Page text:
L.K. Advani's attempt at administering ideological `shock therapy' to the BJP has boomeranged, precipitating a serious crisis in a party already in disarray and schizophrenic about its identity.PRAFUL BIDWAI
IF Lal Krishna Advani thought that he would be instigating a "revolution from above" in the Sangh Parivar by visiting Mohammed Ali Jinnah's mausoleum in Karachi and lavishing praise on him as "a great man", he seriously miscalculated. His pronouncements precipitated a fresh crisis in the Hindu-nationalist camp, in particular the Bharatiya Janata Party (BJP) and the Rashtriya Swayamsewak Sangh (RSS).
The crisis comes on top of the BJP's defeat in the Lok Sabha elections 13 months ago (with which it has still not come to terms), its grave leadership-succession crisis, the growing difficulty of keeping the National Democratic Alliance (NDA) going, and unprecedented tensions between the top leaders of the BJP and the RSS, which have taken the form of ferocious attacks on Advani by RSS sarsanghchalak K.S. Sudarshan, followed by exchanges of hostile and ugly abuse. Advani has now withdrawn his resignation as BJP president, largely on the RSS's terms. This is liable to plunge the BJP even deeper into confusion and disarray.
The issues that Advani raised in Pakistan go to the very heart of the ideological premises on which the Sangh Parivar is founded. These premises are Islamophobia, distrust of Muslims qua Muslims, hatred of Pakistan as India's inveterate enemy, and an aggressive assertion of the Hindutva identity.
Jinnah, as the prime protagonist of Muslim separatism and Pakistan's founding father, has been an object of intense loathing inside the Parivar. For Advani to have visited his mazaar and described him as a "great man" and a "rare individual" who "actually" created "history", and to whom he must pay "my respectful homage", was simply sacrilegious.
The fact that Advani quoted Sarojini Naidu from her 1916 characterisation of Jinnah as an "ambassador of Hindu-Muslim unity" did not mitigate the offence. Nor did citing Swami Ranganathananda who advised Advani to read Jinnah's famous address to the Constituent Assembly of August 11, 1947 as a "classic, a forceful espousal of a secular state in which while every citizen would be free to pursue his own religion ... "
Although Advani's speech to the Karachi Council on Foreign Relations, Economic Affairs and Law on June 5 did not explicitly describe Jinnah as "secular", it praised him for advocating on August 11, 1947, the "equality of all citizens in the eyes of the state and freedom of faith for all citizens" - "what we in India call a secular or a non-theocratic state".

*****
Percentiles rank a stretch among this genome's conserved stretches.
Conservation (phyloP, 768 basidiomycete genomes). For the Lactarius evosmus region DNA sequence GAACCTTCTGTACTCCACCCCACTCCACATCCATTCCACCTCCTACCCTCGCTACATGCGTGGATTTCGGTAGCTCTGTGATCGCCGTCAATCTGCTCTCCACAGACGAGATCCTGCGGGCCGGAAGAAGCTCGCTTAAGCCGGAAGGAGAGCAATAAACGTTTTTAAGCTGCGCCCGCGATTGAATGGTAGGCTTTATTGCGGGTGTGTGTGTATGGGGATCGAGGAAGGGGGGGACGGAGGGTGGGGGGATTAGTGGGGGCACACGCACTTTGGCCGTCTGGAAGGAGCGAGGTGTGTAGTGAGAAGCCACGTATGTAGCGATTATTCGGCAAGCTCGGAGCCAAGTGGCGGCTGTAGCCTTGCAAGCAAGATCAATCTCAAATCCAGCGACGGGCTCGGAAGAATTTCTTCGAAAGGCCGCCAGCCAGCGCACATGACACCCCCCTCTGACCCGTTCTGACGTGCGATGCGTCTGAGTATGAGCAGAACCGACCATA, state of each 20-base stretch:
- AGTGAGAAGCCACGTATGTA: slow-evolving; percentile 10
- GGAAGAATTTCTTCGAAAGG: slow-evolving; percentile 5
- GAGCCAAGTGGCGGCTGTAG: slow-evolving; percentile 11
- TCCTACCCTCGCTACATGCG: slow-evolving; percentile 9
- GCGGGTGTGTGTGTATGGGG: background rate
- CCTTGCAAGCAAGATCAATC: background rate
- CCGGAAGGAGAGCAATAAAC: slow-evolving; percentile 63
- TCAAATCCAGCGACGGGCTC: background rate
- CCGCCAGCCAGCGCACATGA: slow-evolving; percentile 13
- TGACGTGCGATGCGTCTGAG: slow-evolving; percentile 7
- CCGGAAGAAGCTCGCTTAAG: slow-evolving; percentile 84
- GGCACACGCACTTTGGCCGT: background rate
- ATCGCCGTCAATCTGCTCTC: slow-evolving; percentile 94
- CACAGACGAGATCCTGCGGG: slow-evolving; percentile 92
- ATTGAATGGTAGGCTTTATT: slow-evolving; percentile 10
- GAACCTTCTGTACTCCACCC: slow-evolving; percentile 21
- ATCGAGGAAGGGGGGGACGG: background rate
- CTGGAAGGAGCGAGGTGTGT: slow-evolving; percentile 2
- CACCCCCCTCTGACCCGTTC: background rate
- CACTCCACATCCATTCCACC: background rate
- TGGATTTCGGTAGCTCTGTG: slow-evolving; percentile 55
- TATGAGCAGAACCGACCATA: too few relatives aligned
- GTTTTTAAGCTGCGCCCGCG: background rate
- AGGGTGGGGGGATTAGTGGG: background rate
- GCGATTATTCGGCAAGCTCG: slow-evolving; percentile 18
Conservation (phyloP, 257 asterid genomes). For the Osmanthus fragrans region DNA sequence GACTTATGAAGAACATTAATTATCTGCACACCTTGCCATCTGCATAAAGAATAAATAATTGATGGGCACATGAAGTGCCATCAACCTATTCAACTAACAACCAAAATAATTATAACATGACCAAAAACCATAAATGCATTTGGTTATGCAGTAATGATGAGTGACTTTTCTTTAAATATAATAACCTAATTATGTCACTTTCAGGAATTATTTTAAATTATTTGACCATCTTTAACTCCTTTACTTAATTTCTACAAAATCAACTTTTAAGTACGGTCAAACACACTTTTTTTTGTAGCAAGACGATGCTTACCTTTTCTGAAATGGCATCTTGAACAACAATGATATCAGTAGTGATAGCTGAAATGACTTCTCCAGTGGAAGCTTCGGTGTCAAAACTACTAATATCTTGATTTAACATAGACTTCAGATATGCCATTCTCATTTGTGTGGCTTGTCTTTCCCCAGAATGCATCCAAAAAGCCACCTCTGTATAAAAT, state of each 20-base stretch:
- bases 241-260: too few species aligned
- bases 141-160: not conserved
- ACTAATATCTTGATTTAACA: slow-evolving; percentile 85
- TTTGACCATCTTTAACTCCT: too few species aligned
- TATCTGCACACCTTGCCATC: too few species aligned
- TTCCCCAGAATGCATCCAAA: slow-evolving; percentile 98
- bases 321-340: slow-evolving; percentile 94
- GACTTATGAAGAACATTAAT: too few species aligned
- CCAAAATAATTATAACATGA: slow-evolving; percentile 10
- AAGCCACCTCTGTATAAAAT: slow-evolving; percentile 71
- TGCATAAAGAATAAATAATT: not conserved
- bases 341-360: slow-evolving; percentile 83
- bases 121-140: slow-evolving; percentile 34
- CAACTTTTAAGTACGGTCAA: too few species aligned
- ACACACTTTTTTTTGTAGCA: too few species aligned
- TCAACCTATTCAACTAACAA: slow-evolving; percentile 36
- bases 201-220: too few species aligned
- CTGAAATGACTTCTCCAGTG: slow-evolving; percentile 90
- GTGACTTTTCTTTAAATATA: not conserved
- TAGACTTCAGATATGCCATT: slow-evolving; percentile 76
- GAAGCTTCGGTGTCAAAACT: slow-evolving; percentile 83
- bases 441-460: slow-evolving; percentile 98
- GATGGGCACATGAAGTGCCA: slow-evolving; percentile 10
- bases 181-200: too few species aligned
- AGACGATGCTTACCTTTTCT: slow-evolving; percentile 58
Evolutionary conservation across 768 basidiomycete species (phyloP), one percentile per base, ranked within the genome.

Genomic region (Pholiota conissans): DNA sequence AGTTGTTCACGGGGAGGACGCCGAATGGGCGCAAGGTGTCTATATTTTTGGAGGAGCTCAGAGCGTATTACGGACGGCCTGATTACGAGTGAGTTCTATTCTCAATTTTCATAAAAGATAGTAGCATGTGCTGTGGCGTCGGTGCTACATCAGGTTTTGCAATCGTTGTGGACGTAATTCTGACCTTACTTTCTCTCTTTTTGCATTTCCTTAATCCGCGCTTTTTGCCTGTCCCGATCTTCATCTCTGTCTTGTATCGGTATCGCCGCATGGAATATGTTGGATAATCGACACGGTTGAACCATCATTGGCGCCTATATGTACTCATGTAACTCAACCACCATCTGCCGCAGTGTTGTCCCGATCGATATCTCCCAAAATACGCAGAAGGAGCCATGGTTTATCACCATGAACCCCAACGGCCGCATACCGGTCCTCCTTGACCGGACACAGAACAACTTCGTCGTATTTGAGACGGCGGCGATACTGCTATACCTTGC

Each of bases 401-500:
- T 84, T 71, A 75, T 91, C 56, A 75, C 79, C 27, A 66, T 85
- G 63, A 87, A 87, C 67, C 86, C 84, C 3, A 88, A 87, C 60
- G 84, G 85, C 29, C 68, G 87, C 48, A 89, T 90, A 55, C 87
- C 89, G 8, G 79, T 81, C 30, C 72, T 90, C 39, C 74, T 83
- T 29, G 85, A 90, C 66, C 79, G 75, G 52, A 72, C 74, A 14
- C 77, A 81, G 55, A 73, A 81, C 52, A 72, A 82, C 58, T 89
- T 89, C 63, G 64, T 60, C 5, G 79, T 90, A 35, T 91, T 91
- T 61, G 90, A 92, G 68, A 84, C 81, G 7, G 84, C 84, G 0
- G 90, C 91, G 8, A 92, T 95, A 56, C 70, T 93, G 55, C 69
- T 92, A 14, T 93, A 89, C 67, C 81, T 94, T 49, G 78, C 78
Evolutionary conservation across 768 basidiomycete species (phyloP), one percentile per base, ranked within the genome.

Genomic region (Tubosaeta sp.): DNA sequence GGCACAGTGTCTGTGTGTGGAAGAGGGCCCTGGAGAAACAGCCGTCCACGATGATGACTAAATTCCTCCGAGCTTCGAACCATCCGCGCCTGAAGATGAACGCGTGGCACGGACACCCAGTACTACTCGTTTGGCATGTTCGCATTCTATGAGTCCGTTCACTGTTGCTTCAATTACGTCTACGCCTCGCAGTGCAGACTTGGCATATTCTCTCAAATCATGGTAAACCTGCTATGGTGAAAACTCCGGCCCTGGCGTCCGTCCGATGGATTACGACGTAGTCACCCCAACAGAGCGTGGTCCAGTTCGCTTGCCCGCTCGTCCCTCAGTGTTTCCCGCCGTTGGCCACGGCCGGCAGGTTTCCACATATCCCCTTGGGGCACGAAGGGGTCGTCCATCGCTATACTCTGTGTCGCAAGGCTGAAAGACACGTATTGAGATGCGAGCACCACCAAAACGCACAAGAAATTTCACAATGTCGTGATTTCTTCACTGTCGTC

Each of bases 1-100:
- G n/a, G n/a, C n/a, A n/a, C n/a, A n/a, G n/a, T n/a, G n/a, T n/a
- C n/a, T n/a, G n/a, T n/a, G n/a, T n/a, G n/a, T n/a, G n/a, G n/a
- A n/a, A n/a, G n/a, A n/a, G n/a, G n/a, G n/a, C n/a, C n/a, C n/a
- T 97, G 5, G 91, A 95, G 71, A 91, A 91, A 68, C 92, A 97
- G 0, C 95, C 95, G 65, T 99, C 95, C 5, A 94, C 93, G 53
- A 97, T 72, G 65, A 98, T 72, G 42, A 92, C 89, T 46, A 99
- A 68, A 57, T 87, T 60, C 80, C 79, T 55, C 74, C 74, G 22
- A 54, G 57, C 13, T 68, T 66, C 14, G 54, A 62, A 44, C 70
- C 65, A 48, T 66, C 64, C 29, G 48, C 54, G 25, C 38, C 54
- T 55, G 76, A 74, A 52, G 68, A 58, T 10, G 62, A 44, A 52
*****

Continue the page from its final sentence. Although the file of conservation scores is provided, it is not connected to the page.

This was fully in keeping with Advani's note in the visitors' book at Jinnah's mausoleum, in which he lauded the August 11, 1947, address, as well as numerous other pronouncements (for example about December 6, 1992, being "the saddest day of my life"), and actions, including a meeting with Maulana Fazlur Rehman, the Taliban's spiritual father. At the meeting, Advani declared the peace process "irreversible". Advani was simply charmed out of his wits in Pakistan. As he wrote: "I do feel sentimental while I am in Pakistan... I am somewhat at a loss to articulate the totality of my feelings and thoughts."
One must situate these statements in context. They were not isolated observations, but part of a series of utterances, all in the same spirit - including his explicit rejection of the Akhand Bharat idea and his exultation at being asked to inaugurate the reconstruction of the Katas Raj temples. He told The Hindustan Times: "I realised that this was the first time any Indian leader had been asked to inaugurate [such] reconstruction since 1947." If Pakistan has taken a step towards Jinnah's secularism, "we should acknowledge it". He also added: "Perhaps, I would not have been reminded of Jinnah's historic speech if it was not for what they have decided to do at Katas Raj... "
Several questions arise: What prompted Advani to decide to question an RSS-BJP orthodoxy? Was this part of a larger game plan, not just for a personal image makeover, but a change in the BJP's strategy? Is Advani likely to succeed eventually in imposing his will upon the party in a way that makes it more autonomous of the RSS and its even rowdier cohorts like the Vishwa Hindu Parishad (VHP)? Was Advani right in his laudatory characterisation of Jinnah as secular, or at least partly, if inconsistently, secular?
Sources "close" to Advani quoted in the media, root Advani's pronouncements in a larger game plan. (The Telegraph, June 8). Advani drew a major lesson from the BJP's rout in the 2004 elections: religio-political mobilisation has reached a plateau; the BJP cannot regain power by relying on that strategy - even if it successfully revives the Ayodhya temple campaign. Growing caste divisions in the Gangetic plain make that impossible.